Calcium-activated potassium channel subunit alpha-1 also known as large conductance calcium-activated potassium channel, subfamily M, alpha member 1 (KCa1.1), or BK channel alpha subunit, is a voltage gated potassium channel encoded by the KCNMA1gene and characterized by their large conductance of potassium ions (K+) through cell membranes.
BK channels are essential for the regulation of several key physiological processes including smooth muscletone and neuronal excitability. They control the contraction of smooth muscle and are involved with the electrical tuning of hair cells in the cochlea. BK channels also contribute to the behavioral effects of ethanol in the worm C. elegans under high concentrations (> 100 mM, or approximately 0.50% BAC). It remains to be determined if BK channels contribute to intoxication in humans.
BK channels have a tetrameric structure. Each monomer of the channel-forming alpha subunit is the product of the KCNMA1 gene. Modulatory beta subunits (encoded by KCNMB1, KCNMB2, KCNMB3, or KCNMB4) can associate with the tetrameric channel. Alternatively spliced transcript variants encoding different isoforms have been identified.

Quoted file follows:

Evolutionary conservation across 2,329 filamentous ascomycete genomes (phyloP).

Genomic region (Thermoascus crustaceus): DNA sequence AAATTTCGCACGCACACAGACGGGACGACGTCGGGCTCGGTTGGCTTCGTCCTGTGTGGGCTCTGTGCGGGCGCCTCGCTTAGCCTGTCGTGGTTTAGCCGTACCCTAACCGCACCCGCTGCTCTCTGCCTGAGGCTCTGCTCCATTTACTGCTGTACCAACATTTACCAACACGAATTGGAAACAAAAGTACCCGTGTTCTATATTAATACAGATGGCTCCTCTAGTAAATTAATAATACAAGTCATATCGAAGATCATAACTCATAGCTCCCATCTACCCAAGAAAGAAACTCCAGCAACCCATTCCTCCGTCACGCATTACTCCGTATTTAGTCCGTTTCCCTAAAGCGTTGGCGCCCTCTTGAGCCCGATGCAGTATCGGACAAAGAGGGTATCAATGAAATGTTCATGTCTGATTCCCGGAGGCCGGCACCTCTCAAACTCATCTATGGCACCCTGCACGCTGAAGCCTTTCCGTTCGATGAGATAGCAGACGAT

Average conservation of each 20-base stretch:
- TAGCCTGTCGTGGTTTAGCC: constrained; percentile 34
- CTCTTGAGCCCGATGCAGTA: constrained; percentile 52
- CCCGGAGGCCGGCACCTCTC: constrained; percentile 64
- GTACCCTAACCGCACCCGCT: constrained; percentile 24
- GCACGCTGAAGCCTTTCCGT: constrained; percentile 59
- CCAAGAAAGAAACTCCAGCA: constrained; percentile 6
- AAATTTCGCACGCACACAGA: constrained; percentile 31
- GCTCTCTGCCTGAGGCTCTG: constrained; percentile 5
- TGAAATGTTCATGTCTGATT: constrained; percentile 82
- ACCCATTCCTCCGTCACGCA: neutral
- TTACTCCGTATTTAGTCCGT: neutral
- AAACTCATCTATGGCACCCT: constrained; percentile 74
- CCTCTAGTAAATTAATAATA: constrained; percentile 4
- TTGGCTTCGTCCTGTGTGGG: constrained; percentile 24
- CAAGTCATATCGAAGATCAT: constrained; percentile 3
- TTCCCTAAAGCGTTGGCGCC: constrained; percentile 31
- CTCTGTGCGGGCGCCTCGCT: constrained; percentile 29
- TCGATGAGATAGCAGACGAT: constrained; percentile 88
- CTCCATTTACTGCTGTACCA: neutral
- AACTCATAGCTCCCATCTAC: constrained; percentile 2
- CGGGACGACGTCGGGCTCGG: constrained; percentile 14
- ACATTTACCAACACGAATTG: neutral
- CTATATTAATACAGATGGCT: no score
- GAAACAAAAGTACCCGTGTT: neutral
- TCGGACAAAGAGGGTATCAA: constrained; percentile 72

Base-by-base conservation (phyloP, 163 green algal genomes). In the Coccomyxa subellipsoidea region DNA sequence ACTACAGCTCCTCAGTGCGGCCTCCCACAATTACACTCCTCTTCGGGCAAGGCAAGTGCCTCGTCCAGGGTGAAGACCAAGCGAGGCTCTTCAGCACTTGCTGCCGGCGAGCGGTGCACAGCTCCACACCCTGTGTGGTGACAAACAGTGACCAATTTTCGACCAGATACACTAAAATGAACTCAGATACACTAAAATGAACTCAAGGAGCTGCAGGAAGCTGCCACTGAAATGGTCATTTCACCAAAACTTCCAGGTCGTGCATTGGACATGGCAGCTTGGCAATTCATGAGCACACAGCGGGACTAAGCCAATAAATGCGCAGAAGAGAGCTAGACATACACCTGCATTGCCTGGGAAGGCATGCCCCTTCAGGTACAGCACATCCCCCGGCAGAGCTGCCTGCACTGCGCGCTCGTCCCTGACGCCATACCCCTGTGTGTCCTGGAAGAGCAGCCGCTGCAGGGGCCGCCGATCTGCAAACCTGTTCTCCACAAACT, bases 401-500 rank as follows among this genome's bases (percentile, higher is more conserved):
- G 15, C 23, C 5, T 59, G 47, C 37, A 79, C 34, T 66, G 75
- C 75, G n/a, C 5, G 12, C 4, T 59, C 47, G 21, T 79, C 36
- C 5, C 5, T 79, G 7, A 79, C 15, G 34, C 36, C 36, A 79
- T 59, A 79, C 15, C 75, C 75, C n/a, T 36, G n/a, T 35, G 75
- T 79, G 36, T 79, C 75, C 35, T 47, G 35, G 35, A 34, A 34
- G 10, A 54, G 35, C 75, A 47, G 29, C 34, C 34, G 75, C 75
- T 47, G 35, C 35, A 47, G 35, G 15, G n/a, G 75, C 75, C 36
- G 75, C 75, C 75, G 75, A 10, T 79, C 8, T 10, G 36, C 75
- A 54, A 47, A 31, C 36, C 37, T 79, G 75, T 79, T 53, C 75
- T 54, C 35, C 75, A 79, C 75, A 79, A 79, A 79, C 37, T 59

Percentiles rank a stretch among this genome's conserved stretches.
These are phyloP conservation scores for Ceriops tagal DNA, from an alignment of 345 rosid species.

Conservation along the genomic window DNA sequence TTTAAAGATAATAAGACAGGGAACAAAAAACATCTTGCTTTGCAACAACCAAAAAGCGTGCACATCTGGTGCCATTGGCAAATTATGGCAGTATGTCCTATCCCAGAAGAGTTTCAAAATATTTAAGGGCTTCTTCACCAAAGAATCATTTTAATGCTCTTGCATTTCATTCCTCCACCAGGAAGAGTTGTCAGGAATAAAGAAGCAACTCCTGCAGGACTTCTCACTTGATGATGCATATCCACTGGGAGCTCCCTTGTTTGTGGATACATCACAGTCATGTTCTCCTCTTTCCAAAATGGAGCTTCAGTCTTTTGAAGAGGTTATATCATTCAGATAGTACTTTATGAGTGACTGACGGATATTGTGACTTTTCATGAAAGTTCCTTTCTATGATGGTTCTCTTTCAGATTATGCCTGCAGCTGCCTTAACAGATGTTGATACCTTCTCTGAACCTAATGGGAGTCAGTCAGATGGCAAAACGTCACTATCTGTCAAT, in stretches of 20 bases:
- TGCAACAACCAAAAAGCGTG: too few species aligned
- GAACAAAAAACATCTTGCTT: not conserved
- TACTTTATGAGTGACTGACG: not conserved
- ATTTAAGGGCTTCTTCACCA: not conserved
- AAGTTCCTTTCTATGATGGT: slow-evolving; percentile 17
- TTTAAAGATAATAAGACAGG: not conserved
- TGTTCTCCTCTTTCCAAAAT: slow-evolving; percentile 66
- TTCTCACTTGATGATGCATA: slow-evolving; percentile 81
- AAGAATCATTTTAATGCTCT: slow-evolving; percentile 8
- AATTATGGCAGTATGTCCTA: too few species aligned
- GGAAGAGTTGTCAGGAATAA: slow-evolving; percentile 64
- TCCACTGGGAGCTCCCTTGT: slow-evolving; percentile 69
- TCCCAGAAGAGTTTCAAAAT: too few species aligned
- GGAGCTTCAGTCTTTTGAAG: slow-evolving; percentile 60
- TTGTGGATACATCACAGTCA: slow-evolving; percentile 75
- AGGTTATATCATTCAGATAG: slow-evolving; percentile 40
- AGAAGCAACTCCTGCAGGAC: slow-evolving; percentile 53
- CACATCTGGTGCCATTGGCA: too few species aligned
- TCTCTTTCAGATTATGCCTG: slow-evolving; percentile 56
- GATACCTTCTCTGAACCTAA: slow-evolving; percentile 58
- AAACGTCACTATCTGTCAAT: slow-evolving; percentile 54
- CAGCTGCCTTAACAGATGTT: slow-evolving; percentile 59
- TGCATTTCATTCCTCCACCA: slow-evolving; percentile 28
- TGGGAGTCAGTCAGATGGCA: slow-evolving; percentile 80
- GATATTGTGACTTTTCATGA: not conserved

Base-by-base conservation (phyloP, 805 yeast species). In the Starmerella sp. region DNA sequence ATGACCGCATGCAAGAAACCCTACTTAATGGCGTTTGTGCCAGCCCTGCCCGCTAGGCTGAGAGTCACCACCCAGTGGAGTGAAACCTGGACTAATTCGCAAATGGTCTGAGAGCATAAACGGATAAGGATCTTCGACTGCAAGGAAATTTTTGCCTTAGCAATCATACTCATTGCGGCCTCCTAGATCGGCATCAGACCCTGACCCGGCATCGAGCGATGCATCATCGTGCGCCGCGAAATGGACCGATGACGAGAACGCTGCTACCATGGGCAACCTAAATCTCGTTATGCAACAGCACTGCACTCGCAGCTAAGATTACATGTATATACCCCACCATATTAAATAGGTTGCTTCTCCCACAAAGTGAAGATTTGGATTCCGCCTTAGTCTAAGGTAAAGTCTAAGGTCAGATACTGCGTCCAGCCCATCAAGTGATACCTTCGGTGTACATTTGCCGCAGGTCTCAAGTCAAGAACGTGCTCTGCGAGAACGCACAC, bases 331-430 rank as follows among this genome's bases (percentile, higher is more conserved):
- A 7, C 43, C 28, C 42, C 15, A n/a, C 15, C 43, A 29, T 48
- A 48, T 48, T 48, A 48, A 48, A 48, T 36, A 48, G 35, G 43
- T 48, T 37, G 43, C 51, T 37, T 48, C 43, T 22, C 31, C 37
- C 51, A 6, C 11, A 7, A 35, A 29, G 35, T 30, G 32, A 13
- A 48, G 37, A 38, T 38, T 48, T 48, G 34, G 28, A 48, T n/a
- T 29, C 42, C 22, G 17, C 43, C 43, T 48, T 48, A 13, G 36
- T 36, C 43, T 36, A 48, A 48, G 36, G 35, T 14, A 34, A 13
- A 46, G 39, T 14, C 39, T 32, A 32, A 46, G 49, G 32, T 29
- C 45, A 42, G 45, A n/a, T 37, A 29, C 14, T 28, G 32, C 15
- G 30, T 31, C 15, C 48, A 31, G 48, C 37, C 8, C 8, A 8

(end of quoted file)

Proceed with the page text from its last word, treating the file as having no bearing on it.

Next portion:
Each BK channel alpha subunit consists of (from N- to C-terminal):
A unique transmembrane domain (S0) that precedes the 6 transmembrane domains (S1-S6) conserved in all voltage-dependent K+ channels.
A voltage sensing domain (S1-S4).
A K+ channel pore domain (S5, selectivity filter, and S6).
A cytoplasmic C-terminal domain (CTD) consisting of a pair of RCK domains that assemble into an octameric gating ring on the intracellular side of the tetrameric channel. The CTD contains four primary binding sites for Ca2+, called "calcium bowls", encoded within the second RCK domain of each monomer.
Calcium-activated BK potassium channel alpha subunit
BK channels are pharmacological targets for the treatment of stroke. Various pharmaceutical companies developed synthetic molecules activating these channels in order to prevent excessive neurotoxic calcium entry in neurons. But BMS-204352 (MaxiPost) a molecule developed by Bristol-Myers Squibb failed to improve clinical outcome in stroke patients compared to placebo. BK channels have also been found to be activated by exogenous pollutants and endogenous gazotransmitters carbon monoxide and hydrogen sulphide.
Researchers have identified a rare disease in humans caused by mutations in the gene. KCNMA1-linked channelopathy can cause neurological conditions like seizures and movement disorders. An episode of the TV show based on the Diagnosis column in the New York Times was about a young girl with a KCNMA1 disorder that caused transient episodes of muscle weakness.
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